As part of my visit, I delivered a series of guest lectures to the student and academic staff communities at PUCP. The content of these lectures was shaped around the topic of food waste management as applied in the context of household consumption, grocery retail, and hospitality. The lectures highlighted the outcome of the case studies that have recently been carried out by academics in the Faculty of Management at BU in the UK sectors of interest. The lectures were well attended and attracted numerous questions given the growing magnitude of food waste generation in Lima which is in part due to inefficient managerial practices adopted by the local hospitality and grocery retail operators alongside irresponsible consumer behaviour.
A research seminar was also organised for members of the CONURB (Urban Development, Governance and Social Housing) research group at PUCP where the issues of urban poverty and food security as applied to the realm of Lima, a large and rapidly growing metro area in Latin America with substantial levels of societal inequality, were discussed. The research seminar was supplemented with a study visit to one of the largest slum areas of Lima. These are usually located on the city slopes (Figure 2), poorly regulated and characterised by the prevalence of severe issues of socio-economic (for example, malnutrition, poor hygiene and limited access to education) and environmental (for instance, restricted water supply) nature. A number of research contacts were made and a number of promising research directions were identified during the visit and it is envisaged that these will be sustained and explored in more detail in the future.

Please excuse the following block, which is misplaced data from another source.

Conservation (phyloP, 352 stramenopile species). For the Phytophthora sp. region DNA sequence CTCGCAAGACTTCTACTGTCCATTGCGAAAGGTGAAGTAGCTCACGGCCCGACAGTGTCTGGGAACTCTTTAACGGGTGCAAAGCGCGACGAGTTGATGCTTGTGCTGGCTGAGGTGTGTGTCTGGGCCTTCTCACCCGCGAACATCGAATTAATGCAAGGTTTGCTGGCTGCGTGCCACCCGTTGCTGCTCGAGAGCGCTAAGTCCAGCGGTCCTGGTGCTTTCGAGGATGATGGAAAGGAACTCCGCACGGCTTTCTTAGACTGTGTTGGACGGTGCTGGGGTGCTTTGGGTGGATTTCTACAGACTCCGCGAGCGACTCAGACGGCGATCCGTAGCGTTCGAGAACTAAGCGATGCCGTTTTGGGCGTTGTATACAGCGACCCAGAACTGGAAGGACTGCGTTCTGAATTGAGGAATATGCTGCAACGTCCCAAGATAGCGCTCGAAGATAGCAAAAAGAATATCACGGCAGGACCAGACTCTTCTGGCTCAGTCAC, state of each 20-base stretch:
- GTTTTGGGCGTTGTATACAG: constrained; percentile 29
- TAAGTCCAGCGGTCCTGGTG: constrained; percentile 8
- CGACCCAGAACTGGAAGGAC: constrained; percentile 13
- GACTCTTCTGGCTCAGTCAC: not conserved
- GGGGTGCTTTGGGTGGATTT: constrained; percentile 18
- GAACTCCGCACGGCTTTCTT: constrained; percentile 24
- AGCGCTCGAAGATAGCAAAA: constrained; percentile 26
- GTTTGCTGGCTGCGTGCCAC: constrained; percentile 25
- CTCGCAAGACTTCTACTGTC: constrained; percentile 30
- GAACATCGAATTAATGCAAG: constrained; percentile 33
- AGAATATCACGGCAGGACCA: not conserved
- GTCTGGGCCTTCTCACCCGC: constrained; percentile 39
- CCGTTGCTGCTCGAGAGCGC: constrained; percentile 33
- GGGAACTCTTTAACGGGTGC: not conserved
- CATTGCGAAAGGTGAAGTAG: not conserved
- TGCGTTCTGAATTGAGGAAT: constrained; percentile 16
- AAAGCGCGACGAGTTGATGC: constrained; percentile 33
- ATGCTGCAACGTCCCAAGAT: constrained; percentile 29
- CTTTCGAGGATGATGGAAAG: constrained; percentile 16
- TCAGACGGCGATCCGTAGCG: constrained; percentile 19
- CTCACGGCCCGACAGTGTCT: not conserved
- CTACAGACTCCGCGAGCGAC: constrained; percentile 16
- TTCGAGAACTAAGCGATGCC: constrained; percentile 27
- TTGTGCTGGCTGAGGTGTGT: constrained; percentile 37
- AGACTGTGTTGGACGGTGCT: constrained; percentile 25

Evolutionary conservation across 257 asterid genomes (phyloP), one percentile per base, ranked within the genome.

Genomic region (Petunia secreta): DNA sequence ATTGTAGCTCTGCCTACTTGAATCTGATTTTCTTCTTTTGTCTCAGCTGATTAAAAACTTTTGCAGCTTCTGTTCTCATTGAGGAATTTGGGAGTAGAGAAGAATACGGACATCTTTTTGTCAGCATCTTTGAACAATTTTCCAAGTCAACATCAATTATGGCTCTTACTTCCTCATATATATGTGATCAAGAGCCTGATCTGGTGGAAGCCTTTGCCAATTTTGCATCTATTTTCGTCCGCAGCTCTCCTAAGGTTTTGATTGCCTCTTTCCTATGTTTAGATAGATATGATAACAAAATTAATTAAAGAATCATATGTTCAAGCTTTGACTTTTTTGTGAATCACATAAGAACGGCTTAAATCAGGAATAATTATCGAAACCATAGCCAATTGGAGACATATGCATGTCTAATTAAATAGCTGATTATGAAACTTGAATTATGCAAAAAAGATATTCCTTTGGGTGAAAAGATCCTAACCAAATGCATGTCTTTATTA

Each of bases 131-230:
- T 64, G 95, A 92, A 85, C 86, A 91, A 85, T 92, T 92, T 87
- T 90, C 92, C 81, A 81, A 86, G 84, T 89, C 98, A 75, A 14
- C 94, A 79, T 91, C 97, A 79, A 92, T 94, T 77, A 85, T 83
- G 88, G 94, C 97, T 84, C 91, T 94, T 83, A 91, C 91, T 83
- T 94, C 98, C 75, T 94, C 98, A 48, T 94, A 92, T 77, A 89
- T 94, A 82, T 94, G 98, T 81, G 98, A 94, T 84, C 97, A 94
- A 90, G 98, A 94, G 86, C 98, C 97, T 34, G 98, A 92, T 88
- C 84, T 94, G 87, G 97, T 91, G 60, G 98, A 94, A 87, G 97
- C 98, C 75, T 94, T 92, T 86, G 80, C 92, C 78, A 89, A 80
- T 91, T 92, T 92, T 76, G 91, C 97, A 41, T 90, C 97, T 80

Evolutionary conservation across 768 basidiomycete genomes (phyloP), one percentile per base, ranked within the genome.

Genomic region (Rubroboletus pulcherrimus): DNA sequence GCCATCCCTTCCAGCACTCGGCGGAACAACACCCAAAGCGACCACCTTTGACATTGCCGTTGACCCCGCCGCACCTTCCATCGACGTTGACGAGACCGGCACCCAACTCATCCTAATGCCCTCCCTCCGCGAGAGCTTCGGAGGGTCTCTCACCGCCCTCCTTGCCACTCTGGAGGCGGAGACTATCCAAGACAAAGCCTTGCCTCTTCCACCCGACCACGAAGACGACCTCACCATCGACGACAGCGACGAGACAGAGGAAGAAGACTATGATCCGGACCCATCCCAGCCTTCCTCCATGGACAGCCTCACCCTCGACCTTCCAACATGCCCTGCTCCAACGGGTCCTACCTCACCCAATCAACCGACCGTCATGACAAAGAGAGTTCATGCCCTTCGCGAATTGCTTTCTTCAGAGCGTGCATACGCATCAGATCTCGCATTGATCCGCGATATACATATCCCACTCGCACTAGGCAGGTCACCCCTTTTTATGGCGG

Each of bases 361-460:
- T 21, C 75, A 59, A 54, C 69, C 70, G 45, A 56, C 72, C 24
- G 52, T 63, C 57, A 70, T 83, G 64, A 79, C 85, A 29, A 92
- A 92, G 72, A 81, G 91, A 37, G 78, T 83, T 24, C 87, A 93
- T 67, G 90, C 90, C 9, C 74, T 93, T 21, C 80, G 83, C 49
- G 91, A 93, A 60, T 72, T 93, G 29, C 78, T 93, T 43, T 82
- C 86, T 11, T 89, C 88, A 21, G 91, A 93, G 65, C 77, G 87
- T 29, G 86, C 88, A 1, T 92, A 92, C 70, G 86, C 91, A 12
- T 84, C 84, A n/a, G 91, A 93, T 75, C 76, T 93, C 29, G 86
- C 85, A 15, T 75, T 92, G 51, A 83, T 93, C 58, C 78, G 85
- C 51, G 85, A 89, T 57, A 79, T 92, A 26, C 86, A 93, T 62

The visit has enhanced research capacity and research reputation of BU in Peru and outlined a number of potential collaborative opportunities to pursue with academics at PUCP / CONURB. Furthermore, the visit has already generated some tangible outcome as a joint application for seed research funding has been submitted to Ecoinvent, a Switzerland-based consultancy which collates environmental impact related data on various industrial and societal processes, both in developed and developing economies, and subsequently approved (total value of the grant is £35,823). Another application for research funding with academics from CONURB has been submitted to Ecoinvent and is currently awaiting a decision.